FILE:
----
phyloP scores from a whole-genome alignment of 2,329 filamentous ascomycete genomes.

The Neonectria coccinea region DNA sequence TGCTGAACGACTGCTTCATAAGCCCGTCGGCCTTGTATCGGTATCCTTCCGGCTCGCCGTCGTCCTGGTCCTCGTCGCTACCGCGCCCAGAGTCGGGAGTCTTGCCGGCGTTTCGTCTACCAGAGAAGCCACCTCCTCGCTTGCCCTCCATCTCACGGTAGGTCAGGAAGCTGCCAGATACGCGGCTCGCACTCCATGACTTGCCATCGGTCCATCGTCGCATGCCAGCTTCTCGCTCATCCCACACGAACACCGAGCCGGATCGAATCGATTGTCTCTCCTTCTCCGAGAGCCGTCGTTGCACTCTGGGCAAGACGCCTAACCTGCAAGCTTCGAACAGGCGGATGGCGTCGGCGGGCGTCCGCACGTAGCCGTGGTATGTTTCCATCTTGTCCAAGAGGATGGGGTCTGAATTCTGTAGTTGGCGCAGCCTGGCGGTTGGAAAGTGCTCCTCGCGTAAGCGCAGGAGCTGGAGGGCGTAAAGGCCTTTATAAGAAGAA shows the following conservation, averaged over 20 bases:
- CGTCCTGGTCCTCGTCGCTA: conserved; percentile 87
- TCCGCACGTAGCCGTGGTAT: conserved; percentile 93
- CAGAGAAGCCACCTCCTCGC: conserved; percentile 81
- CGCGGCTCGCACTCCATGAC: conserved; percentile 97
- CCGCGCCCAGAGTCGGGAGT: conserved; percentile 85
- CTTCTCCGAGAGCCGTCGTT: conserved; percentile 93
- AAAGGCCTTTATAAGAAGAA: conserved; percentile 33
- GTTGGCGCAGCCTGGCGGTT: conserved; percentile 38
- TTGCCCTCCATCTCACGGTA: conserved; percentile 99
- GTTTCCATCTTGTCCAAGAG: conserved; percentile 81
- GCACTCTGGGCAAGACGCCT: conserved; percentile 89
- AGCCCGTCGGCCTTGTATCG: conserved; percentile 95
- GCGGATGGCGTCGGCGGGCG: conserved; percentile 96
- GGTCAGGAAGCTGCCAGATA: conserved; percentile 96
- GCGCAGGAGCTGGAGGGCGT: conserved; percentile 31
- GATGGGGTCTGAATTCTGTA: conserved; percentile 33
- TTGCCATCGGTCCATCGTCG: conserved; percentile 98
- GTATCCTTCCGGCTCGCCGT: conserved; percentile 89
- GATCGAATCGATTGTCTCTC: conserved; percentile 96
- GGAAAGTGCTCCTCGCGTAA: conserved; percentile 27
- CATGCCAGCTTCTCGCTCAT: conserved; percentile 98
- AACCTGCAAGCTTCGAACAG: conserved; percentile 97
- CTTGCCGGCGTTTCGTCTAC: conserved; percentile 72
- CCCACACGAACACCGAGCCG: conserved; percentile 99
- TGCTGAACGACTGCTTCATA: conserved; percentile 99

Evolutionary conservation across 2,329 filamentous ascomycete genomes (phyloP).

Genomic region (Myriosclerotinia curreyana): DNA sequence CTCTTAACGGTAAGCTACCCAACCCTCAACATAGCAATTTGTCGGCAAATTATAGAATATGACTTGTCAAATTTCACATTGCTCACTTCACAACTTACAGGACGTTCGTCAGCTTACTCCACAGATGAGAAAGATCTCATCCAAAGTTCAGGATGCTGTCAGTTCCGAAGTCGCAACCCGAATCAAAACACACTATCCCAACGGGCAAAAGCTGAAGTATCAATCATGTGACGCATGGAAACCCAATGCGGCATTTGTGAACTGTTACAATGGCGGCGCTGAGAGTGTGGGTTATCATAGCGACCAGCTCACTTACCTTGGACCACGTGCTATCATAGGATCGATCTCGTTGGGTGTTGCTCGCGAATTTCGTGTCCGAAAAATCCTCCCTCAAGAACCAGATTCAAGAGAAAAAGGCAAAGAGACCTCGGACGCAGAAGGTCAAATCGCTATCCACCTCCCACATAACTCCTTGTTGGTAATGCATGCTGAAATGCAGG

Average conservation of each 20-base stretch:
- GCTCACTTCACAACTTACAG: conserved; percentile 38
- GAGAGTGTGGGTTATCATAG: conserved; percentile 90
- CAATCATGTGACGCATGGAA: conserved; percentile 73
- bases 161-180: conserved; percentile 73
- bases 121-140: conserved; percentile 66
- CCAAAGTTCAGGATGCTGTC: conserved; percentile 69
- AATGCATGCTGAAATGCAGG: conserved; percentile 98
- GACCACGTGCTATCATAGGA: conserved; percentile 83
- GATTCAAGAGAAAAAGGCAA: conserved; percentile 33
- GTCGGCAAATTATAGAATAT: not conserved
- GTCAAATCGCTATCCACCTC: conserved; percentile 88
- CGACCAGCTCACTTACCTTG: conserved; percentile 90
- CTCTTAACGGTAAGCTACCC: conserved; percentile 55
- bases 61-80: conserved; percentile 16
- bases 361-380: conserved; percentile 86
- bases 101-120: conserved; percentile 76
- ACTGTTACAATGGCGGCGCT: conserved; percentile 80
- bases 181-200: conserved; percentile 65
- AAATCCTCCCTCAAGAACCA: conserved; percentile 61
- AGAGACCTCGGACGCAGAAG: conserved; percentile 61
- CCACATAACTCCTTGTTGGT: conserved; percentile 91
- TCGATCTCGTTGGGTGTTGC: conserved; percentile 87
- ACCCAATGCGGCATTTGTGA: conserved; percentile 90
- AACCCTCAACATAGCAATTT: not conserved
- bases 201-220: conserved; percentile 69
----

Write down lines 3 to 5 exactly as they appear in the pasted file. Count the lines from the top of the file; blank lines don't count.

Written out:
- CGTCCTGGTCCTCGTCGCTA: conserved; percentile 87
- TCCGCACGTAGCCGTGGTAT: conserved; percentile 93
- CAGAGAAGCCACCTCCTCGC: conserved; percentile 81